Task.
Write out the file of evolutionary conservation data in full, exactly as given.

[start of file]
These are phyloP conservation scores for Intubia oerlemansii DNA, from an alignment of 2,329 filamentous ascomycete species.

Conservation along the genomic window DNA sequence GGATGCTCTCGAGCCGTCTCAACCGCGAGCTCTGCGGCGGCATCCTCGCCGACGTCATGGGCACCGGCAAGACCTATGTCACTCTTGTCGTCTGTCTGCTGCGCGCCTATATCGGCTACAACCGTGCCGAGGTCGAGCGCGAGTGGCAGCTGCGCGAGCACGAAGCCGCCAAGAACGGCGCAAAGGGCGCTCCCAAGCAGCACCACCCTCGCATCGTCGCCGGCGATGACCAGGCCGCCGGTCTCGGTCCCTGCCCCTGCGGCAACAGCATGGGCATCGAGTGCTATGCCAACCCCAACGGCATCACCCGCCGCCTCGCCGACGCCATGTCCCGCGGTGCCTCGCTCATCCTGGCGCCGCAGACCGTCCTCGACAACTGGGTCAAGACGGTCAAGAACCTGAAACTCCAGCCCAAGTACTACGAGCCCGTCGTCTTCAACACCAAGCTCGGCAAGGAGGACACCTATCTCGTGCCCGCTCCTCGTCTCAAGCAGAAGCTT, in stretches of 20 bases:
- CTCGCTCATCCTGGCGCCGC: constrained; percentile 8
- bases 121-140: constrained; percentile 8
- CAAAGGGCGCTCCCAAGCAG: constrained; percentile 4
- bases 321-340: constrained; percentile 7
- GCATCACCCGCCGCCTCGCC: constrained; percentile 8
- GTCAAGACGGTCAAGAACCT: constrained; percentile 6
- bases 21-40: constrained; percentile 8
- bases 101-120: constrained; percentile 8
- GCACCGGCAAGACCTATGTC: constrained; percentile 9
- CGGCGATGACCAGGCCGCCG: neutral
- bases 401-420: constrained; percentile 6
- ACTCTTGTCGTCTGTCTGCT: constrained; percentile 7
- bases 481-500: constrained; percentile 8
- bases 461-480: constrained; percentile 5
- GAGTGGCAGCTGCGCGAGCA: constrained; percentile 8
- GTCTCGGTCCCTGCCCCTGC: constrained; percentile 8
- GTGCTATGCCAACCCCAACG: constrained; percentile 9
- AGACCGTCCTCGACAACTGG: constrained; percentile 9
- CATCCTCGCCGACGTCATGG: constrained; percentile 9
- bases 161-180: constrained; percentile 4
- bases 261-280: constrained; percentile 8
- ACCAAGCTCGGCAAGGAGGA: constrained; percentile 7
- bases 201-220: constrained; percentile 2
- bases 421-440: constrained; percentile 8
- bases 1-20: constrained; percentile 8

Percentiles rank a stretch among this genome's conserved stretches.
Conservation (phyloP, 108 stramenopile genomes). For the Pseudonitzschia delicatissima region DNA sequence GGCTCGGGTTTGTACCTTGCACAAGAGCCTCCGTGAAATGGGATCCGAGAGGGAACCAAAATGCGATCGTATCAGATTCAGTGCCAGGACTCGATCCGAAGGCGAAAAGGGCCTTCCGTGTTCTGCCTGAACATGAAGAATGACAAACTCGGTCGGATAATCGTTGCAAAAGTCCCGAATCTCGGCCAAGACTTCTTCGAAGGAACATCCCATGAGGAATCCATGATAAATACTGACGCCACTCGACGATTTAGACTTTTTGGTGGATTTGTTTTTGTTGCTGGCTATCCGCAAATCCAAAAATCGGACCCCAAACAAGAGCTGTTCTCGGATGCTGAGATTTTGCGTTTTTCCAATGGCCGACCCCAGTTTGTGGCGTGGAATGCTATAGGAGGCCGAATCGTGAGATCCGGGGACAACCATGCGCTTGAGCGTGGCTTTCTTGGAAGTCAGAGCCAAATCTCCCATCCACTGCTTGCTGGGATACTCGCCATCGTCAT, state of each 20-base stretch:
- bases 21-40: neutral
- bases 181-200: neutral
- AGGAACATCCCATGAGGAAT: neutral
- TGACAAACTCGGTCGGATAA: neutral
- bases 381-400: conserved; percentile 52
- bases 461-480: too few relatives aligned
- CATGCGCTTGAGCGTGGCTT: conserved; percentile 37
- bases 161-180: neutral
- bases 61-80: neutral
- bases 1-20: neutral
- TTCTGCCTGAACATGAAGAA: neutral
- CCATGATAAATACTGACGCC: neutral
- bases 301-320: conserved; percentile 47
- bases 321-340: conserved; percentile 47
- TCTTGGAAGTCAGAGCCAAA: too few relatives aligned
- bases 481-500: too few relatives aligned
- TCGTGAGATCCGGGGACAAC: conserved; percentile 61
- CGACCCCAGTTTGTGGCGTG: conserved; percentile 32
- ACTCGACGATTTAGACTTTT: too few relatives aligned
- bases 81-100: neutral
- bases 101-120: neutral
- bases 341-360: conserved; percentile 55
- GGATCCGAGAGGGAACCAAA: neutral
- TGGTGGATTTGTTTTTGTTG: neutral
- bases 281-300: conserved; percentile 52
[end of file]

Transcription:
These are phyloP conservation scores for Intubia oerlemansii DNA, from an alignment of 2,329 filamentous ascomycete species.

Conservation along the genomic window DNA sequence GGATGCTCTCGAGCCGTCTCAACCGCGAGCTCTGCGGCGGCATCCTCGCCGACGTCATGGGCACCGGCAAGACCTATGTCACTCTTGTCGTCTGTCTGCTGCGCGCCTATATCGGCTACAACCGTGCCGAGGTCGAGCGCGAGTGGCAGCTGCGCGAGCACGAAGCCGCCAAGAACGGCGCAAAGGGCGCTCCCAAGCAGCACCACCCTCGCATCGTCGCCGGCGATGACCAGGCCGCCGGTCTCGGTCCCTGCCCCTGCGGCAACAGCATGGGCATCGAGTGCTATGCCAACCCCAACGGCATCACCCGCCGCCTCGCCGACGCCATGTCCCGCGGTGCCTCGCTCATCCTGGCGCCGCAGACCGTCCTCGACAACTGGGTCAAGACGGTCAAGAACCTGAAACTCCAGCCCAAGTACTACGAGCCCGTCGTCTTCAACACCAAGCTCGGCAAGGAGGACACCTATCTCGTGCCCGCTCCTCGTCTCAAGCAGAAGCTT, in stretches of 20 bases:
- CTCGCTCATCCTGGCGCCGC: constrained; percentile 8
- bases 121-140: constrained; percentile 8
- CAAAGGGCGCTCCCAAGCAG: constrained; percentile 4
- bases 321-340: constrained; percentile 7
- GCATCACCCGCCGCCTCGCC: constrained; percentile 8
- GTCAAGACGGTCAAGAACCT: constrained; percentile 6
- bases 21-40: constrained; percentile 8
- bases 101-120: constrained; percentile 8
- GCACCGGCAAGACCTATGTC: constrained; percentile 9
- CGGCGATGACCAGGCCGCCG: neutral
- bases 401-420: constrained; percentile 6
- ACTCTTGTCGTCTGTCTGCT: constrained; percentile 7
- bases 481-500: constrained; percentile 8
- bases 461-480: constrained; percentile 5
- GAGTGGCAGCTGCGCGAGCA: constrained; percentile 8
- GTCTCGGTCCCTGCCCCTGC: constrained; percentile 8
- GTGCTATGCCAACCCCAACG: constrained; percentile 9
- AGACCGTCCTCGACAACTGG: constrained; percentile 9
- CATCCTCGCCGACGTCATGG: constrained; percentile 9
- bases 161-180: constrained; percentile 4
- bases 261-280: constrained; percentile 8
- ACCAAGCTCGGCAAGGAGGA: constrained; percentile 7
- bases 201-220: constrained; percentile 2
- bases 421-440: constrained; percentile 8
- bases 1-20: constrained; percentile 8

Percentiles rank a stretch among this genome's conserved stretches.
Conservation (phyloP, 108 stramenopile genomes). For the Pseudonitzschia delicatissima region DNA sequence GGCTCGGGTTTGTACCTTGCACAAGAGCCTCCGTGAAATGGGATCCGAGAGGGAACCAAAATGCGATCGTATCAGATTCAGTGCCAGGACTCGATCCGAAGGCGAAAAGGGCCTTCCGTGTTCTGCCTGAACATGAAGAATGACAAACTCGGTCGGATAATCGTTGCAAAAGTCCCGAATCTCGGCCAAGACTTCTTCGAAGGAACATCCCATGAGGAATCCATGATAAATACTGACGCCACTCGACGATTTAGACTTTTTGGTGGATTTGTTTTTGTTGCTGGCTATCCGCAAATCCAAAAATCGGACCCCAAACAAGAGCTGTTCTCGGATGCTGAGATTTTGCGTTTTTCCAATGGCCGACCCCAGTTTGTGGCGTGGAATGCTATAGGAGGCCGAATCGTGAGATCCGGGGACAACCATGCGCTTGAGCGTGGCTTTCTTGGAAGTCAGAGCCAAATCTCCCATCCACTGCTTGCTGGGATACTCGCCATCGTCAT, state of each 20-base stretch:
- bases 21-40: neutral
- bases 181-200: neutral
- AGGAACATCCCATGAGGAAT: neutral
- TGACAAACTCGGTCGGATAA: neutral
- bases 381-400: conserved; percentile 52
- bases 461-480: too few relatives aligned
- CATGCGCTTGAGCGTGGCTT: conserved; percentile 37
- bases 161-180: neutral
- bases 61-80: neutral
- bases 1-20: neutral
- TTCTGCCTGAACATGAAGAA: neutral
- CCATGATAAATACTGACGCC: neutral
- bases 301-320: conserved; percentile 47
- bases 321-340: conserved; percentile 47
- TCTTGGAAGTCAGAGCCAAA: too few relatives aligned
- bases 481-500: too few relatives aligned
- TCGTGAGATCCGGGGACAAC: conserved; percentile 61
- CGACCCCAGTTTGTGGCGTG: conserved; percentile 32
- ACTCGACGATTTAGACTTTT: too few relatives aligned
- bases 81-100: neutral
- bases 101-120: neutral
- bases 341-360: conserved; percentile 55
- GGATCCGAGAGGGAACCAAA: neutral
- TGGTGGATTTGTTTTTGTTG: neutral
- bases 281-300: conserved; percentile 52